The Consumer Prices Index (CPI) 12-month rate was 2.7% in April 2017, up from 2.3% in March
The Consumer Prices Index including owner occupiers’ housing costs (CPIH, not a National Statistic) 12-month inflation rate was 2.6% in April 2017, up from 2.3% in March.
The rate has been steadily increasing following a period of relatively low inflation in 2015 and is at its highest since June 2013.
Air fares were the main contributors to the increase in the rate in April 2017, although this balanced out a downward effect of similar magnitude in March 2017 and is due to Easter falling later than last year.
Rising prices for clothing, vehicle excise duty and electricity also contributed to the increase in the rate.
These upward contributions were partially offset by a fall in motor fuel prices between March 2017 and April 2017, compared with a rise between the same 2 months a year ago
The 3 months to March shows a decrease of 1.4%; the third consecutive decrease for the underlying 3 month on 3 month pattern.
Looking at the quarterly movement, the 3 months to March 2017 (Quarter 1) is the first quarterly decline since 2013 (Quarter 4).
In March 2017, the quantity bought in the retail industry is estimated to have increased by 1.7% compared with March 2016 and decreased by 1.8% compared with February 2017; decreases are seen across the four main store types.
Average store prices (including fuel) increased by 3.3% on the year, the largest growth since March 2012; the largest contribution came from petrol stations, where year-on-year average prices rose by 16.4%.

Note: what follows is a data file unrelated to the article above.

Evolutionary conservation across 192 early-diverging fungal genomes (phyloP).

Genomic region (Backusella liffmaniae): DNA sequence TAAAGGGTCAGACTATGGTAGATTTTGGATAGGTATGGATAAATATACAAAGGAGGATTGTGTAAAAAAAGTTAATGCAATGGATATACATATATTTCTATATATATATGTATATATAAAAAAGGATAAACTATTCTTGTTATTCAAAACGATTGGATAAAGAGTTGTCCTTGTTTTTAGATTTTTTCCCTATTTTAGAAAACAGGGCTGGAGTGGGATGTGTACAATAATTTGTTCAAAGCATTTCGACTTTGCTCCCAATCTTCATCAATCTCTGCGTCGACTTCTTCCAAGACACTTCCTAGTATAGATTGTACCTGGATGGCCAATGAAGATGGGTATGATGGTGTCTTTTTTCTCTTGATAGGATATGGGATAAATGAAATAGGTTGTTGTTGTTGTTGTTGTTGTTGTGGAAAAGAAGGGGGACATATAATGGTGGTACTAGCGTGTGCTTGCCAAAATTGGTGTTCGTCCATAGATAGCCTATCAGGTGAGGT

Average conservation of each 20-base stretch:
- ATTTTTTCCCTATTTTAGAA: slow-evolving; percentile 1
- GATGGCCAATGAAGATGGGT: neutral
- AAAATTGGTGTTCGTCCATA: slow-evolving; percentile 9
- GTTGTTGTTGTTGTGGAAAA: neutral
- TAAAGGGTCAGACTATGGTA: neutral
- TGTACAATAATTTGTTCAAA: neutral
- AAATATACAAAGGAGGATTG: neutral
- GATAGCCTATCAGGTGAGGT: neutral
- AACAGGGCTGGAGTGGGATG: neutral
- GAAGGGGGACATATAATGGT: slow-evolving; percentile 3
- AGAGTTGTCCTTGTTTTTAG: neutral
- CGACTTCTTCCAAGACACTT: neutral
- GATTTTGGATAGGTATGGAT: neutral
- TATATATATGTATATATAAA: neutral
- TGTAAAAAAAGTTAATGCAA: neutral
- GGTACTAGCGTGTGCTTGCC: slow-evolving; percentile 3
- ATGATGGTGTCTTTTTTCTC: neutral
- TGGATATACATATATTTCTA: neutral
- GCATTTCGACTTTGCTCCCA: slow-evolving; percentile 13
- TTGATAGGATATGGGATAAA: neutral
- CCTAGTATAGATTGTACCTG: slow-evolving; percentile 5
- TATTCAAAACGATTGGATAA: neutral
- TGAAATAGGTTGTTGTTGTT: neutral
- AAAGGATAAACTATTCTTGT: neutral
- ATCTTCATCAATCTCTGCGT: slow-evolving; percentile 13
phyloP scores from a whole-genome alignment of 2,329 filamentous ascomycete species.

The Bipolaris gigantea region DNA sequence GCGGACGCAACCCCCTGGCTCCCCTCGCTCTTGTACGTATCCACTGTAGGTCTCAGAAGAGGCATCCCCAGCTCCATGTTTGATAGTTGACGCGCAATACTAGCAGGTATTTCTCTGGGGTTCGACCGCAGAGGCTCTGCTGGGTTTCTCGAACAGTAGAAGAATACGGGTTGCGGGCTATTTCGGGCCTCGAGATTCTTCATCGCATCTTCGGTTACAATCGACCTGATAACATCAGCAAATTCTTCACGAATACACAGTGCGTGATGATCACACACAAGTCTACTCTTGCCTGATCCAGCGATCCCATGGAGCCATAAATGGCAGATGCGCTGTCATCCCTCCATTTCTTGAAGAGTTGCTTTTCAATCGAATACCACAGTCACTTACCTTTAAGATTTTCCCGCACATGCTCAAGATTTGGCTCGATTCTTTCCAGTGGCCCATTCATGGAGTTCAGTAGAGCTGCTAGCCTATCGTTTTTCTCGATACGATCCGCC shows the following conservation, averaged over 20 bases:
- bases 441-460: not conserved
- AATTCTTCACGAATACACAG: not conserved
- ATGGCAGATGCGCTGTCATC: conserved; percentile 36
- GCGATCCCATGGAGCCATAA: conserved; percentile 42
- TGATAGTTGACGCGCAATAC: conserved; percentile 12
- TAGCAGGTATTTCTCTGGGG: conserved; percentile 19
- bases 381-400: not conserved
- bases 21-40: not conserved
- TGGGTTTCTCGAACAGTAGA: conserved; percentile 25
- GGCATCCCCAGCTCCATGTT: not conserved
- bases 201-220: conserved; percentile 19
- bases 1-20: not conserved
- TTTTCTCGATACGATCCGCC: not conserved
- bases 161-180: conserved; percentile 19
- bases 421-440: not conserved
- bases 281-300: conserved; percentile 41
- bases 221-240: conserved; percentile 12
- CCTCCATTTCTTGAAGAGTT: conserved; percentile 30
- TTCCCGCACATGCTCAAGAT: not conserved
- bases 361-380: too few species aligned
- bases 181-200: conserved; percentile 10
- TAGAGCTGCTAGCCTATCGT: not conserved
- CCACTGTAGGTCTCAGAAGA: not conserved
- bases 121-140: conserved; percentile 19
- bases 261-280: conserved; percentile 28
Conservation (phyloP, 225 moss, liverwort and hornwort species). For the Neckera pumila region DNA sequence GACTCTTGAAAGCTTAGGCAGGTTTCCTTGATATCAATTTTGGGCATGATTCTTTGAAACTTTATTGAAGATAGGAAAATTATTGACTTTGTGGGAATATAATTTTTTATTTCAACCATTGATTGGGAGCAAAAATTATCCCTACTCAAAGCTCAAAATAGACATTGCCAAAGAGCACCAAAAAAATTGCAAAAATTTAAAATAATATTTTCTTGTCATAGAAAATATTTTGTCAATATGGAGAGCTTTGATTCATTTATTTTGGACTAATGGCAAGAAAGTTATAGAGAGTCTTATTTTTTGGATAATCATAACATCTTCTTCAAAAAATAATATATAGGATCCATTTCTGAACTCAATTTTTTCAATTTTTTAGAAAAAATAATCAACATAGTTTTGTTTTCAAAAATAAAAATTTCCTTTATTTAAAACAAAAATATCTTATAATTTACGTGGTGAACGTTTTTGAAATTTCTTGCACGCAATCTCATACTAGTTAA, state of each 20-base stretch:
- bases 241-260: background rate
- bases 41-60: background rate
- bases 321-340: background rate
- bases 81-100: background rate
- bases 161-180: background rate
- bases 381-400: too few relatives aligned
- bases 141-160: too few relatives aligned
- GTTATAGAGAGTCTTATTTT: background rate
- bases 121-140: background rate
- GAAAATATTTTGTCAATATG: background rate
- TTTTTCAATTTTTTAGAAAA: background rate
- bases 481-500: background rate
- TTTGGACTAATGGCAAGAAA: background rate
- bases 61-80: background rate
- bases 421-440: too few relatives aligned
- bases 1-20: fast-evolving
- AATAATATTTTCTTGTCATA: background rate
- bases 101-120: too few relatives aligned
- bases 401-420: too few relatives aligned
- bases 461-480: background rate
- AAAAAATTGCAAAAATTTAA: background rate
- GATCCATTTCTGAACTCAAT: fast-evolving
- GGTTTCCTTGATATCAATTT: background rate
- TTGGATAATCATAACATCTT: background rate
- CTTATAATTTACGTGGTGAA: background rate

Online sales (excluding automotive fuel) increased year-on-year by 19.5% and by 0.5% on the month, accounting for approximately 15.5% of all retail spending
Estimates of the quantity bought in retail sales increased by 3.7% compared with February 2016 and increased by 1.4% compared with January 2017; this monthly growth is seen across all store types.
The underlying pattern as suggested by the 3 month on 3 month movement decreased by 1.4% for the second month in a row; the largest decrease since March 2010 and only the second fall since December 2013.
Average store prices (including fuel) increased by 2.8% on the year, the largest growth since March 2012; the largest contribution came from petrol stations, where year-on-year average prices rose by 18.7%.
Online sales (excluding automotive fuel) increased year-on-year by 20.7% and by 3.3% on the month, accounting for approximately 15.3% of all retail spending.
The Consumer Prices Index (CPI) rose by 1.8% in the year to January 2017, compared with a 1.6% rise in the year to December 2016.
The rate in January 2017 was the highest since June 2014.
The main contributors to the increase in the rate were rising prices for motor fuels and to a lesser extent food prices, which were unchanged between December 2016 and January 2017, having fallen a year ago.
These upward pressures were partially offset by prices for clothing and footwear, which fell by more than they did a year ago.
The Consumer Prices Index (CPI) rose by 1.2% in the year to November 2016, compared with a 0.9% rise in the year to October.
The rate in November was the highest since October 2014, when it was 1.3%.
Rises in the prices of clothing, motor fuels and a variety of recreational and cultural goods and services, most notably data processing equipment, were the main contributors to the increase in the rate.
These upward pressures were partially offset by falls in air and sea fares.